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First Constitution
The first constitution, written in 1818, was the result of the 1817
convention at Kaskaskia. Illinois delegates have convened three
times to rewrite newer versions, lllinoisans are now under the
jurisdiction of the constitution written in 1970.

The Illinois Constitution

Jay Kersh
Brookwood Junior High School, Glenwood

During the summer of 1818, the first Illinois Constitution was written at a constitutional convention. Thirty-three delegates met in Kaskaskia at the convention to negotiate and draft the constitution. During the convention, many issues were discussed. The constitution was completed late in August 1818 in anticipation of Illinois' admission to the Union shortly thereafter.

Illinois' first constitution was democratic in that the legislative branch of government was the most powerful. Also no property qualifications for voting were required, and most officials were popularly elected. The legislative branch was divided into the House of Representatives and the Senate. Slavery was one of the most contentious issues of the time. A compromise was eventually reached: slavery was prohibited except in the salt mines, where it was allowed to continue until 1825. A later attempt to amend the constitution to allow slavery failed.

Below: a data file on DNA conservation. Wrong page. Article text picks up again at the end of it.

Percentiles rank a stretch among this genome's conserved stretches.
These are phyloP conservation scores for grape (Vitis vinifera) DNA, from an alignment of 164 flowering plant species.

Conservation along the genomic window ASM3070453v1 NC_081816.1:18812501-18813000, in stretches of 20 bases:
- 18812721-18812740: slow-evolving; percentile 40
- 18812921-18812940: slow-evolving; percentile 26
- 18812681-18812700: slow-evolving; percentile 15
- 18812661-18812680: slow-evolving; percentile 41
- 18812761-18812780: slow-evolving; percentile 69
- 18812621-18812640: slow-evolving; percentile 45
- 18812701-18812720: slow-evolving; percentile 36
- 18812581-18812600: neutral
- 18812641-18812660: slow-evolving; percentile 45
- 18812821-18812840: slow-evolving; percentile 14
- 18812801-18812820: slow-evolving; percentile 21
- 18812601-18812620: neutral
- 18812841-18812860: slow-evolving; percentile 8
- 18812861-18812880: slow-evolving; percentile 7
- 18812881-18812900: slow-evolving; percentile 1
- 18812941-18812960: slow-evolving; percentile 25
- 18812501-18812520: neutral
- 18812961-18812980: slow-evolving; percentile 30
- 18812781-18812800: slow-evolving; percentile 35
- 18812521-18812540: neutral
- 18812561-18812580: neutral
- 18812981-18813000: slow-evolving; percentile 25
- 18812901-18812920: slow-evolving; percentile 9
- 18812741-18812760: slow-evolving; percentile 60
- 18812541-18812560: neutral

Illinois' constitutions have changed in many ways since the first in 1818. Interesting facts are that the constitutional convention of 1818 met for twenty-one days and produced the shortest constitution Illinois has had.

The 1818 constitution provided the fundamental basis of Illinois government for a thirty-year period until the second constitution was accepted in 1848. The time after 1818 was an era of growth in population, among other things; hence, a new constitution was necessary.

The first constitution was modeled after that of the federal government and the state constitutions of Kentucky, Ohio, and Indiana. In all, Illinois has had four constitutions. After the first adopted for statehood, new constitutions were adopted in 1848,1870, and 1970. According to historians Frank Kopecky and Mary S. Harris, changes have been necessary to make adjustments to the state's change from a frontier state to an agricultural and railroad center and finally to a manufacturing and urban center. [From Alden Carter, Illinois; John H. Keiser, Illinois Vignettes; Frank Kopecky and Mary S. Harris, Understanding the Illinois Constitution; Paul Powell, Constitution of the State of Illinois and United States; Robert M. Sutton, The Heartland.]

ILLINOIS HISTORY / DECEMBER 1993 19


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